Haiti

Situation update: 70% of the population in the Sud and Grand'Anse need immediate humanitarian aid

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Hurricane Matthew, which hit the southwestern tip of Haiti on October 4, affected 1.4 million people. Those affected make up 20% of the total Haitian population. In the Sud and the Grand’Anse, the areas that were the hardest hit, 100% of the population were affected. Up to 70% of the populations of the two departments (840,000 persons) are in need of immediate humanitarian aid. Houses were flattened to the ground, roofs of standing houses were snapped, and access routes to the most remote regions of Grand’Anse remain cut off. Fields and plantations were destroyed and needs are significant. Food reserves are already very limited and the destruction of crops could lead to food insecurity in the months to come, not only in the hardest hit areas, but also in the other parts of the island. Today, families don’t have access to clean water and are drinking unsafe rainwater to relieve their thirst, exposing themselves to the risk of cholera. Cholera is a real threat in the disaster-stricken areas of Haiti. A number of cases have already been identified.

In the Sud and Grand’Anse, ongoing emergency operations

ACTED teams on the ground have been working hard since the passage of Hurricane Matthew. The first phase of evaluation and diagnosis completed, the initial emergency operations have been under way for a week now. Teams have been reinforced, especially on a logistics level, in order to ensure interventions, most rapidly as possible, in the affected areas, as well as in the areas that are difficult to access.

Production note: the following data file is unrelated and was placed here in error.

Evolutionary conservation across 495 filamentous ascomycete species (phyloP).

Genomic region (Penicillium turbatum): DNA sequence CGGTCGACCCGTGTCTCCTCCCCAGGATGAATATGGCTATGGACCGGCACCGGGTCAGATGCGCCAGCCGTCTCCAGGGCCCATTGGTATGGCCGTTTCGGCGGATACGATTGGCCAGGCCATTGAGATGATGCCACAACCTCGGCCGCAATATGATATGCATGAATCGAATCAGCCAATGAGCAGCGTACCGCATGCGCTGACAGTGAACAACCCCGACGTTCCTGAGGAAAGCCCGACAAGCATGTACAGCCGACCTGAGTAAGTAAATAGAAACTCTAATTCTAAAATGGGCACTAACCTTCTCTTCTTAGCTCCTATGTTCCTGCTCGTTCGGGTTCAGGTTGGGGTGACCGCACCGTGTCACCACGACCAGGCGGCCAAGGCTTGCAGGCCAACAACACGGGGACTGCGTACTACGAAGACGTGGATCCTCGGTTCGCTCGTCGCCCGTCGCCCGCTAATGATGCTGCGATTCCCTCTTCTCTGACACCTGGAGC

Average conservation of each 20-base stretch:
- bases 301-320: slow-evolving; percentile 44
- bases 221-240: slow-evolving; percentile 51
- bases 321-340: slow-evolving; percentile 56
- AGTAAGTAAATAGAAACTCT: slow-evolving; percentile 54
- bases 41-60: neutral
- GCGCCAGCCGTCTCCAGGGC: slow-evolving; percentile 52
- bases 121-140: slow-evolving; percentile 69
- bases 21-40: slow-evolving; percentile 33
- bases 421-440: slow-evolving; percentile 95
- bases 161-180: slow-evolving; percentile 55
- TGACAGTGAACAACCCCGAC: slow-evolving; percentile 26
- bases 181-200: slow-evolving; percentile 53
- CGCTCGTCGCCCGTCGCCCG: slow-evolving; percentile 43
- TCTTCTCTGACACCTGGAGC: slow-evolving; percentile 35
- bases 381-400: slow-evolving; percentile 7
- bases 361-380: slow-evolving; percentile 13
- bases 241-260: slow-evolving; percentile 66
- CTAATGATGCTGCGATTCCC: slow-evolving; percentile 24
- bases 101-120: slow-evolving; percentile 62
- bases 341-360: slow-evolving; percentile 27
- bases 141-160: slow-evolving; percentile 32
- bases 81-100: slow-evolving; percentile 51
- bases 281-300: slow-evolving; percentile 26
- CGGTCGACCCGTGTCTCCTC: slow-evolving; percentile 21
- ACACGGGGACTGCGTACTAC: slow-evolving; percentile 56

For days, ACTED teams have been distributing water purification kits. They have also been putting in place six water treatment units, provided by the Fondation Veolia, allowing to the populations to access drinking water. Water is indispensable for their survival and the prevention of water-borne diseases, particularly cholera. “We really are in a period of initial emergency. If we don’t offer access to water and food, there will be a risk of human loss,” testified Emilie Bernard, Country Director of ACTED Haiti.

Food rations (4.5 kg of rice, 0.15 kg of olive oil, and 0.075 kg of salt per person for 30 days) were delivered in the communes of Jérémie and Les Cayes from the capital of Port-au-Prince. From now on, it is essential to ensure the distribution of these foodstuffs in a systematic and equal manner to the entire population.

Access to the most remote areas is one of the biggest challenges of today. “In the Sud, and particularly the Grand’Anse, we have huge problems of accessibility. Although the main axes and corridors are beginning to be cleared away, we are still incapable of reaching the most remote areas. In certain places, even diagnostics were not realized because the teams were not physically able to reach certain parts of Mornes. Logistics constitute a big challenge. We work by land, sea and air to deliver food and essential goods as rapidly as possible.”

During the initial phase of emergency, ACTED plans to pursue the distributions (drinking water, food, emergency shelters, other essential goods, as well as cash) primarily in coastal areas, and gradually in the Mornes, which remains cut off until now. In parallel, ACTED is working - on a daily basis - on responding to the cholera emergency in Grand’Anse and Sud.